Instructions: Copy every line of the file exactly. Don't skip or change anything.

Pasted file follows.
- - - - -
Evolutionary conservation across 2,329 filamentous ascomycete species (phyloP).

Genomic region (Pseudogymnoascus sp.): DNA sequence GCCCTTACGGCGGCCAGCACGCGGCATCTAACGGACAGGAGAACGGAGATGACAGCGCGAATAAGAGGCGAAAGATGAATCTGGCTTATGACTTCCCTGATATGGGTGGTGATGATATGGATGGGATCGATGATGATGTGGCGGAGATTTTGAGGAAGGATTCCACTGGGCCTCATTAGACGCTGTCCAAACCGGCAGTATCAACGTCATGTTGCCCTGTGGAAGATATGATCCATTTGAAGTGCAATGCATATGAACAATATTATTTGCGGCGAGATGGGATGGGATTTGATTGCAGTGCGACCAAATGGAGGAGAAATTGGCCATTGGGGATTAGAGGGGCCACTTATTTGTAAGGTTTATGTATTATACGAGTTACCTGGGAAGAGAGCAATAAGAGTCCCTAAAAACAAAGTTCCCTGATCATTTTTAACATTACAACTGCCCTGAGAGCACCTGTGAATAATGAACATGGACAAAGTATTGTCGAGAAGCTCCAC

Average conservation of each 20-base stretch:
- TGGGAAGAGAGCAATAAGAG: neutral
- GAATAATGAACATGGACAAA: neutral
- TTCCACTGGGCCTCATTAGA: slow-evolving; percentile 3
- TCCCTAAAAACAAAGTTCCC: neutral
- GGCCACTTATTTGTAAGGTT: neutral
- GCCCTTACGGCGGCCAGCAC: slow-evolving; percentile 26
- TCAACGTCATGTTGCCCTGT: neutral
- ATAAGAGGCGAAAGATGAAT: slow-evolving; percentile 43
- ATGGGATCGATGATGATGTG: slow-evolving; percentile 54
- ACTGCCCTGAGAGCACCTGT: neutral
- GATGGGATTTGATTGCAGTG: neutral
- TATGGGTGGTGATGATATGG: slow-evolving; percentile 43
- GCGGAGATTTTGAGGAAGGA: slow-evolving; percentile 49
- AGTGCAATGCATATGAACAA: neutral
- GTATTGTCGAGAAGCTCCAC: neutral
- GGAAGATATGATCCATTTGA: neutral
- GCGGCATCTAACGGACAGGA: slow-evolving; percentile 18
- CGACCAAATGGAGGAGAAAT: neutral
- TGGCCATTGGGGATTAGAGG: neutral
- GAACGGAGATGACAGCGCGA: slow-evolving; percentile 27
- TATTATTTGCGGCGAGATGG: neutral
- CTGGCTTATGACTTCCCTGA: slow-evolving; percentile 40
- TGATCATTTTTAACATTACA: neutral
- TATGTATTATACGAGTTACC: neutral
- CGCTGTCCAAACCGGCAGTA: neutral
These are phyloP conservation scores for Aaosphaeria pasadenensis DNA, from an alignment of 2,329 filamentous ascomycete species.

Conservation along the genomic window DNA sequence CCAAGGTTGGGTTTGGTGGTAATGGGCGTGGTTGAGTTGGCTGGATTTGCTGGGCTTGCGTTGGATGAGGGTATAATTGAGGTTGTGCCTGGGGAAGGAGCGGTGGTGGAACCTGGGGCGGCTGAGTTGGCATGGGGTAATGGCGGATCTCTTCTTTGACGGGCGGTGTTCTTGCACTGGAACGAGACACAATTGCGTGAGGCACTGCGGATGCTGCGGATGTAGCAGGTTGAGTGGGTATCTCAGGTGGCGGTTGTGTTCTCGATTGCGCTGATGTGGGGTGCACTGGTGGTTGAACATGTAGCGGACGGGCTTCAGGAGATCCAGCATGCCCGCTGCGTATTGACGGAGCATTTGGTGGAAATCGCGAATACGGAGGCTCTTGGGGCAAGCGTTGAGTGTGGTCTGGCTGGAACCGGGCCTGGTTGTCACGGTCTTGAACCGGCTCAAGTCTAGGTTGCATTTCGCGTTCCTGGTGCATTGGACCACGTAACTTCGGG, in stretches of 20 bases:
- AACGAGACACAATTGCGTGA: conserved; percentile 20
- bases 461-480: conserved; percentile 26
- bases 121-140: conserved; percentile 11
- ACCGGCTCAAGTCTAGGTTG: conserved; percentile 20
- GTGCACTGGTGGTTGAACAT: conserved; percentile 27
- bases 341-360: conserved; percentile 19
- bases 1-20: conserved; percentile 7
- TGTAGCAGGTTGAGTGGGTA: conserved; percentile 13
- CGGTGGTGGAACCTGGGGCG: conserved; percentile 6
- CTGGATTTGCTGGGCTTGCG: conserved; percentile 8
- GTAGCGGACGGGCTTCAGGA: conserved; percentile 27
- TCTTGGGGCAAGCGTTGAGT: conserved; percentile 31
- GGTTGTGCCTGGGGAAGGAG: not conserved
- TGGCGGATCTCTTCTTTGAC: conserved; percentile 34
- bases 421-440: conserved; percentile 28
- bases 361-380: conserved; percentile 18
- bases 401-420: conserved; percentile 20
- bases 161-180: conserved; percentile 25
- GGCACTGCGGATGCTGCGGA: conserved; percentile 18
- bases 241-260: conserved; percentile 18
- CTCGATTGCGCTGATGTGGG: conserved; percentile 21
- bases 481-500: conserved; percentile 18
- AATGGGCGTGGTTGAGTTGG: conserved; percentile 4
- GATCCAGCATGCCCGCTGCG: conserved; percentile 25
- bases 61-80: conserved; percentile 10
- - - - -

Evolutionary conservation across 2,329 filamentous ascomycete species (phyloP).

Genomic region (Pseudogymnoascus sp.): DNA sequence GCCCTTACGGCGGCCAGCACGCGGCATCTAACGGACAGGAGAACGGAGATGACAGCGCGAATAAGAGGCGAAAGATGAATCTGGCTTATGACTTCCCTGATATGGGTGGTGATGATATGGATGGGATCGATGATGATGTGGCGGAGATTTTGAGGAAGGATTCCACTGGGCCTCATTAGACGCTGTCCAAACCGGCAGTATCAACGTCATGTTGCCCTGTGGAAGATATGATCCATTTGAAGTGCAATGCATATGAACAATATTATTTGCGGCGAGATGGGATGGGATTTGATTGCAGTGCGACCAAATGGAGGAGAAATTGGCCATTGGGGATTAGAGGGGCCACTTATTTGTAAGGTTTATGTATTATACGAGTTACCTGGGAAGAGAGCAATAAGAGTCCCTAAAAACAAAGTTCCCTGATCATTTTTAACATTACAACTGCCCTGAGAGCACCTGTGAATAATGAACATGGACAAAGTATTGTCGAGAAGCTCCAC

Average conservation of each 20-base stretch:
- TGGGAAGAGAGCAATAAGAG: neutral
- GAATAATGAACATGGACAAA: neutral
- TTCCACTGGGCCTCATTAGA: slow-evolving; percentile 3
- TCCCTAAAAACAAAGTTCCC: neutral
- GGCCACTTATTTGTAAGGTT: neutral
- GCCCTTACGGCGGCCAGCAC: slow-evolving; percentile 26
- TCAACGTCATGTTGCCCTGT: neutral
- ATAAGAGGCGAAAGATGAAT: slow-evolving; percentile 43
- ATGGGATCGATGATGATGTG: slow-evolving; percentile 54
- ACTGCCCTGAGAGCACCTGT: neutral
- GATGGGATTTGATTGCAGTG: neutral
- TATGGGTGGTGATGATATGG: slow-evolving; percentile 43
- GCGGAGATTTTGAGGAAGGA: slow-evolving; percentile 49
- AGTGCAATGCATATGAACAA: neutral
- GTATTGTCGAGAAGCTCCAC: neutral
- GGAAGATATGATCCATTTGA: neutral
- GCGGCATCTAACGGACAGGA: slow-evolving; percentile 18
- CGACCAAATGGAGGAGAAAT: neutral
- TGGCCATTGGGGATTAGAGG: neutral
- GAACGGAGATGACAGCGCGA: slow-evolving; percentile 27
- TATTATTTGCGGCGAGATGG: neutral
- CTGGCTTATGACTTCCCTGA: slow-evolving; percentile 40
- TGATCATTTTTAACATTACA: neutral
- TATGTATTATACGAGTTACC: neutral
- CGCTGTCCAAACCGGCAGTA: neutral
These are phyloP conservation scores for Aaosphaeria pasadenensis DNA, from an alignment of 2,329 filamentous ascomycete species.

Conservation along the genomic window DNA sequence CCAAGGTTGGGTTTGGTGGTAATGGGCGTGGTTGAGTTGGCTGGATTTGCTGGGCTTGCGTTGGATGAGGGTATAATTGAGGTTGTGCCTGGGGAAGGAGCGGTGGTGGAACCTGGGGCGGCTGAGTTGGCATGGGGTAATGGCGGATCTCTTCTTTGACGGGCGGTGTTCTTGCACTGGAACGAGACACAATTGCGTGAGGCACTGCGGATGCTGCGGATGTAGCAGGTTGAGTGGGTATCTCAGGTGGCGGTTGTGTTCTCGATTGCGCTGATGTGGGGTGCACTGGTGGTTGAACATGTAGCGGACGGGCTTCAGGAGATCCAGCATGCCCGCTGCGTATTGACGGAGCATTTGGTGGAAATCGCGAATACGGAGGCTCTTGGGGCAAGCGTTGAGTGTGGTCTGGCTGGAACCGGGCCTGGTTGTCACGGTCTTGAACCGGCTCAAGTCTAGGTTGCATTTCGCGTTCCTGGTGCATTGGACCACGTAACTTCGGG, in stretches of 20 bases:
- AACGAGACACAATTGCGTGA: conserved; percentile 20
- bases 461-480: conserved; percentile 26
- bases 121-140: conserved; percentile 11
- ACCGGCTCAAGTCTAGGTTG: conserved; percentile 20
- GTGCACTGGTGGTTGAACAT: conserved; percentile 27
- bases 341-360: conserved; percentile 19
- bases 1-20: conserved; percentile 7
- TGTAGCAGGTTGAGTGGGTA: conserved; percentile 13
- CGGTGGTGGAACCTGGGGCG: conserved; percentile 6
- CTGGATTTGCTGGGCTTGCG: conserved; percentile 8
- GTAGCGGACGGGCTTCAGGA: conserved; percentile 27
- TCTTGGGGCAAGCGTTGAGT: conserved; percentile 31
- GGTTGTGCCTGGGGAAGGAG: not conserved
- TGGCGGATCTCTTCTTTGAC: conserved; percentile 34
- bases 421-440: conserved; percentile 28
- bases 361-380: conserved; percentile 18
- bases 401-420: conserved; percentile 20
- bases 161-180: conserved; percentile 25
- GGCACTGCGGATGCTGCGGA: conserved; percentile 18
- bases 241-260: conserved; percentile 18
- CTCGATTGCGCTGATGTGGG: conserved; percentile 21
- bases 481-500: conserved; percentile 18
- AATGGGCGTGGTTGAGTTGG: conserved; percentile 4
- GATCCAGCATGCCCGCTGCG: conserved; percentile 25
- bases 61-80: conserved; percentile 10